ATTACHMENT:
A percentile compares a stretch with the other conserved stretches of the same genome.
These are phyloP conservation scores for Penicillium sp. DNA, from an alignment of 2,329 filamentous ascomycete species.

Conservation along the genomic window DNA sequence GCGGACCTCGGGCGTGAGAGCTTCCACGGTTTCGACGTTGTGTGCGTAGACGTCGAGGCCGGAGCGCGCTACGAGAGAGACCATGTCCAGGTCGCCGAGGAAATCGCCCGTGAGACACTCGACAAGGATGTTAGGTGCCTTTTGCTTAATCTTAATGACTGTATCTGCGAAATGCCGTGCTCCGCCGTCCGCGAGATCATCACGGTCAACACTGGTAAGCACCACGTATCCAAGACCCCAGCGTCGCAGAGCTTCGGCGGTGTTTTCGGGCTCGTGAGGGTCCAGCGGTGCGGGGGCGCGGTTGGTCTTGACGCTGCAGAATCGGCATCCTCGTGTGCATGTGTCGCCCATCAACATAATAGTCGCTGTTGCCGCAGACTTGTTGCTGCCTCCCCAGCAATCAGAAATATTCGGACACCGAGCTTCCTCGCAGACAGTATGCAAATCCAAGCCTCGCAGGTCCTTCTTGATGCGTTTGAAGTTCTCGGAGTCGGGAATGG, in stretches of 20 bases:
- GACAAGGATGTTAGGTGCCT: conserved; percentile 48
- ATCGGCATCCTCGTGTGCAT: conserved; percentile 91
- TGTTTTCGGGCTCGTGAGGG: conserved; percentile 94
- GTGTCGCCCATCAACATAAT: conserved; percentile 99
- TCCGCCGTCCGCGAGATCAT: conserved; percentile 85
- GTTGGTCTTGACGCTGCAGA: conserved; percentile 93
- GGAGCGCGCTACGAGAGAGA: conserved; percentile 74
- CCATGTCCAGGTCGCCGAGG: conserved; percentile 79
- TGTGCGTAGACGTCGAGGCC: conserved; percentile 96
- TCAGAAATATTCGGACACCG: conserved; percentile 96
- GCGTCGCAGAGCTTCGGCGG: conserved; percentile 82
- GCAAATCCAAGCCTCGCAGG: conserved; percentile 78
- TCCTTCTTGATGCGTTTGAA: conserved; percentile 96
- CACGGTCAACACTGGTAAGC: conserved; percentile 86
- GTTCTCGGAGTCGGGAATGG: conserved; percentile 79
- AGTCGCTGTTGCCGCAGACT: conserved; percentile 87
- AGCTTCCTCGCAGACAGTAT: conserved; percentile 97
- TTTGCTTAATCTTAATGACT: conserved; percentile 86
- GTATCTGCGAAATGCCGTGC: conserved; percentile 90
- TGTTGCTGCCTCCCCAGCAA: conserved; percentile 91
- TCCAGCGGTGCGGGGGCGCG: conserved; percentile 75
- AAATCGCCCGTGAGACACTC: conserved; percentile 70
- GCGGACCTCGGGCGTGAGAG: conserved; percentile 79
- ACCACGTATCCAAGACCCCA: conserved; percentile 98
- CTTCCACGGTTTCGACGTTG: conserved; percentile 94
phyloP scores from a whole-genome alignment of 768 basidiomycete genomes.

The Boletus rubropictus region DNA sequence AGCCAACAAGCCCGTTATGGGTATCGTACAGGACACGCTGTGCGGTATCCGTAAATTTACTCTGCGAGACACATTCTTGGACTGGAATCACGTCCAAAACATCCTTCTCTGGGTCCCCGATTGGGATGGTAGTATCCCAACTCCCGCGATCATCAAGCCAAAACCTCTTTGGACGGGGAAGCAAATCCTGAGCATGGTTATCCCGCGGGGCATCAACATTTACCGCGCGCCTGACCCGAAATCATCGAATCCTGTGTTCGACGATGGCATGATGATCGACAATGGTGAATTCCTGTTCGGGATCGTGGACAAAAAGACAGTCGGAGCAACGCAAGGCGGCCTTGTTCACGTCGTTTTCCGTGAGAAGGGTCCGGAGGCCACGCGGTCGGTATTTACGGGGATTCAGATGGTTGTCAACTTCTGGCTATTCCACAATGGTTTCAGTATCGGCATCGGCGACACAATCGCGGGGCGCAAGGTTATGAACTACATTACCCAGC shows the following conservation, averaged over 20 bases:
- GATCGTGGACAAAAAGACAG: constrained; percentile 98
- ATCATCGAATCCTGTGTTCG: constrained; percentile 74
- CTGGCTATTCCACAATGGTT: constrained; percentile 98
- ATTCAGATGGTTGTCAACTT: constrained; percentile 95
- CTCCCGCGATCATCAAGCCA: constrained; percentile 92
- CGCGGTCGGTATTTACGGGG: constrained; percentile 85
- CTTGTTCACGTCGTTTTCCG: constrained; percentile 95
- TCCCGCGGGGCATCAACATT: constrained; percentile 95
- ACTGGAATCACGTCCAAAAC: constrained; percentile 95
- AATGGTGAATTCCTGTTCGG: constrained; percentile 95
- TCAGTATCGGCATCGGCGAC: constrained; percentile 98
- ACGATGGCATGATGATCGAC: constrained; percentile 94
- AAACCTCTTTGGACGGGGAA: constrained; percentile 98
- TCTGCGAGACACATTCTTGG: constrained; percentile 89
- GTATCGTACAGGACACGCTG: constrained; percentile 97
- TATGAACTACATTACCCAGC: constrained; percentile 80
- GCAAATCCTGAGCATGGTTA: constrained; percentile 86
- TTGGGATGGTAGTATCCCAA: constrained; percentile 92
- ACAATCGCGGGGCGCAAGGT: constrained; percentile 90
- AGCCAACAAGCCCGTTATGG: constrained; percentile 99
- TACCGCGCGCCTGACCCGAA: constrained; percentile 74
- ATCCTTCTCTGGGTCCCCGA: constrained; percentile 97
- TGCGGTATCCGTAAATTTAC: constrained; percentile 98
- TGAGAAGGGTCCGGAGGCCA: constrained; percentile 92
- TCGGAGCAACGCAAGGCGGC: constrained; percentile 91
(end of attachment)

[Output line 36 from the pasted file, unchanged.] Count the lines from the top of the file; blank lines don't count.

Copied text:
- CGCGGTCGGTATTTACGGGG: constrained; percentile 85